Topic: COMMUNITY INTEREST
The Invisible Ethics Policy In Hamilton
In Feb 2013, Hamilton's mayor asked the town council to abolish Hamilton’s ethics panel and turn enforcement of the code of ethics for public employees and officials over to the state’s Local Finance Board. She did this for good reason. So that her staff could run amok. One of her directors has been named as taking 69 free rounds of golf as a government employee. This same employee never disclosed this information on the required Federal disclosure forms. The rules are for everyone except the Mayor of Hamilton and her staff.
- Public official, directly or indirectly offers, confers or agrees to confer upon another, or solicits, accepts or agrees to accept from another any benefit as consideration for a decision, opinion, recommendation, vote or exercise of discretion of a public servant, party official or voter on any public issue or in any public election, or any benefit as consideration for a decision, vote, recommendation or exercise of official discretion in a judicial or administrative proceeding (Bribery in official and political matters)
- Acceptance or receipt of unlawful benefit by public servant for official behavior
- Official misconduct
Max. imprisonment 3-5 years; max. fine $15,000
Max. imprisonment 5-10 years; max. fine $150,000
- Public servant , while performing his official functions on behalf of a governmental entity, knowingly transacts any business with himself, a member of his immediate family, or a business organization in which the public servant or an immediate family member has an interest (Unlawful official business transaction where interest is involved)
Max. imprisonment 18 months; max. fine $10,000
- Representation, appearance or negotiation, directly or indirectly, for acquisition or sale of property by state
- Representation of state agency in transaction involving pecuniary interest
- Disclosure or use for personal gain of information not available to public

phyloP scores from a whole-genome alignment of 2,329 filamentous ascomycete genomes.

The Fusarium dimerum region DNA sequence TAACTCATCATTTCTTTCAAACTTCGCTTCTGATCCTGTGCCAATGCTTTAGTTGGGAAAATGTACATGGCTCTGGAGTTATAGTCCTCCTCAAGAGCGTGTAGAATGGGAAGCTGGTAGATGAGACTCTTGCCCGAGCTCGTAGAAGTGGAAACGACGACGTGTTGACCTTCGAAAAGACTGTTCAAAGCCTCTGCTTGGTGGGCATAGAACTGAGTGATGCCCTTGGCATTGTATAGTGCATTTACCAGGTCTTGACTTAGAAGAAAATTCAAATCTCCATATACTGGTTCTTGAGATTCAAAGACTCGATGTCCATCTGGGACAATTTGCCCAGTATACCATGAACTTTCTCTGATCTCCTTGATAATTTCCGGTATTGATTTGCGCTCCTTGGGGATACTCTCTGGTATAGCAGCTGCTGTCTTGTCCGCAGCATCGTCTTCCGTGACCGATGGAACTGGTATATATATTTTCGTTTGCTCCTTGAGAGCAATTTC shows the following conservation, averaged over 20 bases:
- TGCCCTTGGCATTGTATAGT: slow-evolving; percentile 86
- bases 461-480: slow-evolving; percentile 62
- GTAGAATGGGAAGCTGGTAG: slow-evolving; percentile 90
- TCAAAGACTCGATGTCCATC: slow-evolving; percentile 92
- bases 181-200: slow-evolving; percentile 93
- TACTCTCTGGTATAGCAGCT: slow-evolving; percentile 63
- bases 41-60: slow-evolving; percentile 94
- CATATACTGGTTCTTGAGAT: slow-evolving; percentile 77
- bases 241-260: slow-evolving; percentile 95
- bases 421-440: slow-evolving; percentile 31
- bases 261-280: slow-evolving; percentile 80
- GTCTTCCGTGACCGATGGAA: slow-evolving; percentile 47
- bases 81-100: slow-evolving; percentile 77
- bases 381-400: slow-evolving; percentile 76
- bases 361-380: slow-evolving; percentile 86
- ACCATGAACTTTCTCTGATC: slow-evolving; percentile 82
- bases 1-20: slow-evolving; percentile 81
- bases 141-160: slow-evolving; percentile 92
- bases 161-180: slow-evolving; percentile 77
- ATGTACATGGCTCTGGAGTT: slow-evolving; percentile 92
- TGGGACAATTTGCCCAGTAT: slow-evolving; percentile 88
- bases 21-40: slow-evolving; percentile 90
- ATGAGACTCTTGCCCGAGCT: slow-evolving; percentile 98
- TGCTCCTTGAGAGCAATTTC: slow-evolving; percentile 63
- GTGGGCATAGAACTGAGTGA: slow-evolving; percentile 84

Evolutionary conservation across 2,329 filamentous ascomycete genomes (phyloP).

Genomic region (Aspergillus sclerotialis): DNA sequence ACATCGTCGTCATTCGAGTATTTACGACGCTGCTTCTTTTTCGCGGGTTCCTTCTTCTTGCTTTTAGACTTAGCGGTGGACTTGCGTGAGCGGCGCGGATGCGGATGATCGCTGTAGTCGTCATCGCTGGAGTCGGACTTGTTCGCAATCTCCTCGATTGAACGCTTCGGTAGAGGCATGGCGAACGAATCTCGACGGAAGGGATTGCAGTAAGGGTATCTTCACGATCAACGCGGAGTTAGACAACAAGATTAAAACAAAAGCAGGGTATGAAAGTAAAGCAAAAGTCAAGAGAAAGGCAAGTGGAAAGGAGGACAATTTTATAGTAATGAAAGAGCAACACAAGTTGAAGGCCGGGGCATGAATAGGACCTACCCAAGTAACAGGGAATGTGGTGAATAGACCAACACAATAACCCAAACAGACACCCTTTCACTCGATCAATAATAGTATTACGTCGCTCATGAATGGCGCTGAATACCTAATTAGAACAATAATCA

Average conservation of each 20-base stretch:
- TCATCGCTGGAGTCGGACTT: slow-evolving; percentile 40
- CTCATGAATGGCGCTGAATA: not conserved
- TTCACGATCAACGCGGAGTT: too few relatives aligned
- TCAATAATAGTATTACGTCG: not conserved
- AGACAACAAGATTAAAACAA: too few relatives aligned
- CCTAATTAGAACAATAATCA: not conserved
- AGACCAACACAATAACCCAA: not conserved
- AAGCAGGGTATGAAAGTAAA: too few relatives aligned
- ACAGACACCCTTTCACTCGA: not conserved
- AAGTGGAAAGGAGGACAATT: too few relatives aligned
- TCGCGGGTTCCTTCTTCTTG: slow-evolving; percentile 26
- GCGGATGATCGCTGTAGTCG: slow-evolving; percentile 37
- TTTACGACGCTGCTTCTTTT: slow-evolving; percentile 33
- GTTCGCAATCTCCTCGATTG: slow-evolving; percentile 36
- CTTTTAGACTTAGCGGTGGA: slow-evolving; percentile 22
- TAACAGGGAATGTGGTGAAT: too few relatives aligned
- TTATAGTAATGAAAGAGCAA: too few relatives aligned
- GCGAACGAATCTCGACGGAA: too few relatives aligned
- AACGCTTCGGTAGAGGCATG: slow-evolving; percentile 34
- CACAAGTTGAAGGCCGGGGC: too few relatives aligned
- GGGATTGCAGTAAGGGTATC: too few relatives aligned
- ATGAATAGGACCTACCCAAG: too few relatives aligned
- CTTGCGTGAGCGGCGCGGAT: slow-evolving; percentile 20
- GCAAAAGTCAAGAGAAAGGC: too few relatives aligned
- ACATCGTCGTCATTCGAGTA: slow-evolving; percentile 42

- Solicitation, receipt or agreement to receive thing of value for service related to official duties
If Hamilton really wants to have "teeth" in their law they will formally prosecute all the people involved with destroying government records over the years. The now retired employee who during his employment thought it was ok to take 69 rounds of golf for free should also be prosecuted. All of the digital files and email prior to July 2010 have been destroyed. There was no certification done to formally destroy these records. This is against the law, a serious violation of the law. One that should not be ignored as well. Why is the township clerk, mayor and her administration not being held accountable? The same person who took 69 free rounds of gold was the same person in charge of all of the IT (internet and computers) for the township.
This tale is all too familiar in Hamilton, Mercer County. The last mayor went to jail. The new one looks like she is on the runway ready to take off to the land of orange jumpsuits. She cannot possibly state she knew nothing of her directors lack of integrity. This is a mayor who dilerately ignores numerous public safety issues, allows her directors to break the law, has 15 double dippers on the payroll who are draining the pension system. She has also has hired her family members, allowed the destruction of public records with no certification for the destruction of the records, the list goes on and on.